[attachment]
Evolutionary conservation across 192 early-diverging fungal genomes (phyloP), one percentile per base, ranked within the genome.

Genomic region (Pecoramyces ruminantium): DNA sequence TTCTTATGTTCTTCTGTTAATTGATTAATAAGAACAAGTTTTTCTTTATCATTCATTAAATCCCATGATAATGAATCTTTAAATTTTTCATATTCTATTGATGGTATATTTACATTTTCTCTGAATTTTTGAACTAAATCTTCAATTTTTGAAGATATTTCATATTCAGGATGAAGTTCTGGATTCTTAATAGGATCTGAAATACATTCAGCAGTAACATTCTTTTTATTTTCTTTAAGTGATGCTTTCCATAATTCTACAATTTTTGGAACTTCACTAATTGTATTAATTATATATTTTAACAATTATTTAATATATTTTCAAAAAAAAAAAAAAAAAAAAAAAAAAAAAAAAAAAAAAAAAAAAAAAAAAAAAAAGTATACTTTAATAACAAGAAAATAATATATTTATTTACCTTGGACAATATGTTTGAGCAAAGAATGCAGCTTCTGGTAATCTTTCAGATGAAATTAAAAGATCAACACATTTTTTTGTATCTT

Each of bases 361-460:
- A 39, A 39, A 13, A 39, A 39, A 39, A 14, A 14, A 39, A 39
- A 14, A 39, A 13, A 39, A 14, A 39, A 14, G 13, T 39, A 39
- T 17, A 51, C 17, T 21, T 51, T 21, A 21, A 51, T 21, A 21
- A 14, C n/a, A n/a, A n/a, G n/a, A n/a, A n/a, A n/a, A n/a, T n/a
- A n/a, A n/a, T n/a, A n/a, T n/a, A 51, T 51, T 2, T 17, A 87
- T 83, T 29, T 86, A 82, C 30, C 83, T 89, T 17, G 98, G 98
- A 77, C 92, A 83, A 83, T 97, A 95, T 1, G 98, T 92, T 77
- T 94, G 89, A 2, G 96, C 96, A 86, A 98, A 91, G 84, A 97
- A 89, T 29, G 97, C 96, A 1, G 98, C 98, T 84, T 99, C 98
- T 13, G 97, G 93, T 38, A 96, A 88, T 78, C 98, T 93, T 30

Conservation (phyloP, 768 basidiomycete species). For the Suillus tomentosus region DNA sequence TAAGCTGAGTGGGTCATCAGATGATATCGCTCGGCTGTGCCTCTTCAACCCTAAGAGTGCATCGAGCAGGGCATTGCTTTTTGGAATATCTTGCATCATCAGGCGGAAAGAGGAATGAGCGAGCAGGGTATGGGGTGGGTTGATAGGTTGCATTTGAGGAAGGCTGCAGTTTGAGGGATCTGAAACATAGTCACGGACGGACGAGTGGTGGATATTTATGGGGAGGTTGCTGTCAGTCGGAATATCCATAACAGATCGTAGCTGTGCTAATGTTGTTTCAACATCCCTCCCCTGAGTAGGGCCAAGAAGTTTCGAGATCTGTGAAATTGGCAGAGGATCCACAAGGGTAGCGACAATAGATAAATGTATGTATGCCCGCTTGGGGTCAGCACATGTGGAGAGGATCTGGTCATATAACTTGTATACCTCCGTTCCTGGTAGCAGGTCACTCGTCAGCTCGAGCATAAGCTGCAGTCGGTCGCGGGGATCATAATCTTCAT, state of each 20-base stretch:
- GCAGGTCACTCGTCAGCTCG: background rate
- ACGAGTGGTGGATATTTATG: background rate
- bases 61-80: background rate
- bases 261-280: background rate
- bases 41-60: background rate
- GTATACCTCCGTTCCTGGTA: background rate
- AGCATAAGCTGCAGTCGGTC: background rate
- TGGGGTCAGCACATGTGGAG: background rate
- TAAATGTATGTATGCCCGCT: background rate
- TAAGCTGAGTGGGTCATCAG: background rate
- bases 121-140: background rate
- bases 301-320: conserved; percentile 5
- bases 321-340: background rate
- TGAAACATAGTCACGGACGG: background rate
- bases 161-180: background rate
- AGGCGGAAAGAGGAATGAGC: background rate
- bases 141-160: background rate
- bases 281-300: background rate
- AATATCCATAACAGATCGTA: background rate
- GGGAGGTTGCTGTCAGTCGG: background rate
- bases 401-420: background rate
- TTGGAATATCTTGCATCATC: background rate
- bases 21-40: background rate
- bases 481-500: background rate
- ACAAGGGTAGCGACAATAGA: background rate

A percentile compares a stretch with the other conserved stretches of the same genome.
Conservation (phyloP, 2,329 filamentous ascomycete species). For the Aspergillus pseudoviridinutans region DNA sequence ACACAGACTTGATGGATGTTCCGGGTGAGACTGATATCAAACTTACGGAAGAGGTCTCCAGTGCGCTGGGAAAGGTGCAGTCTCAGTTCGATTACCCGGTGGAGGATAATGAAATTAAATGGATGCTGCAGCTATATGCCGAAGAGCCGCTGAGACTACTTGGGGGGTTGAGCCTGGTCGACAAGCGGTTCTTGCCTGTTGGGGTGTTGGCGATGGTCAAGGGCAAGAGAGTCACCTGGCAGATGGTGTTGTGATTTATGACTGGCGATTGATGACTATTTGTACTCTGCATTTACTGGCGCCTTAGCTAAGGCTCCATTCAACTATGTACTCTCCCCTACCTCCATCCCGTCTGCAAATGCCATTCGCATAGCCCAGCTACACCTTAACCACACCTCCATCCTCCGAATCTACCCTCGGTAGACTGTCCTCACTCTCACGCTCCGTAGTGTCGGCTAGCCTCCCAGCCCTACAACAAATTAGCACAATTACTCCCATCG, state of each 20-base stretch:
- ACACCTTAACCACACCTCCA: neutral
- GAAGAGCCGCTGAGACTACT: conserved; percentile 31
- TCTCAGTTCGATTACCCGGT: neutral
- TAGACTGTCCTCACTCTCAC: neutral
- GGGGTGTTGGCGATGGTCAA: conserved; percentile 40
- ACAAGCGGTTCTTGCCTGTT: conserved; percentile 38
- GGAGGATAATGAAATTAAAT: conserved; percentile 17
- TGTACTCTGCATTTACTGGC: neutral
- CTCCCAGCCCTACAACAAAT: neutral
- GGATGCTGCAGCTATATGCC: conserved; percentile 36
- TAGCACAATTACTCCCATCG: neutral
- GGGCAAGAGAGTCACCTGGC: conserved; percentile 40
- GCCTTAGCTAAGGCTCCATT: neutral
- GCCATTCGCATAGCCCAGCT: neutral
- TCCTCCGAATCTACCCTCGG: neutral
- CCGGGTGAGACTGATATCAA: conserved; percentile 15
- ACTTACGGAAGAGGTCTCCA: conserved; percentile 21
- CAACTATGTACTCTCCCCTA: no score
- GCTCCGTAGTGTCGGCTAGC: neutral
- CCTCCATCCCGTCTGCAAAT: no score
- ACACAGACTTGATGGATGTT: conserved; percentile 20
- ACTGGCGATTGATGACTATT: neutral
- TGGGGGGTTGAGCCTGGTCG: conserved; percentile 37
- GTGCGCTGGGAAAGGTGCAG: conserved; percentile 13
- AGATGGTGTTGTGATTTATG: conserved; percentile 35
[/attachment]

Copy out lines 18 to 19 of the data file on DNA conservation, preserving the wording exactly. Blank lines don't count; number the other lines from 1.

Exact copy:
- bases 261-280: background rate
- bases 41-60: background rate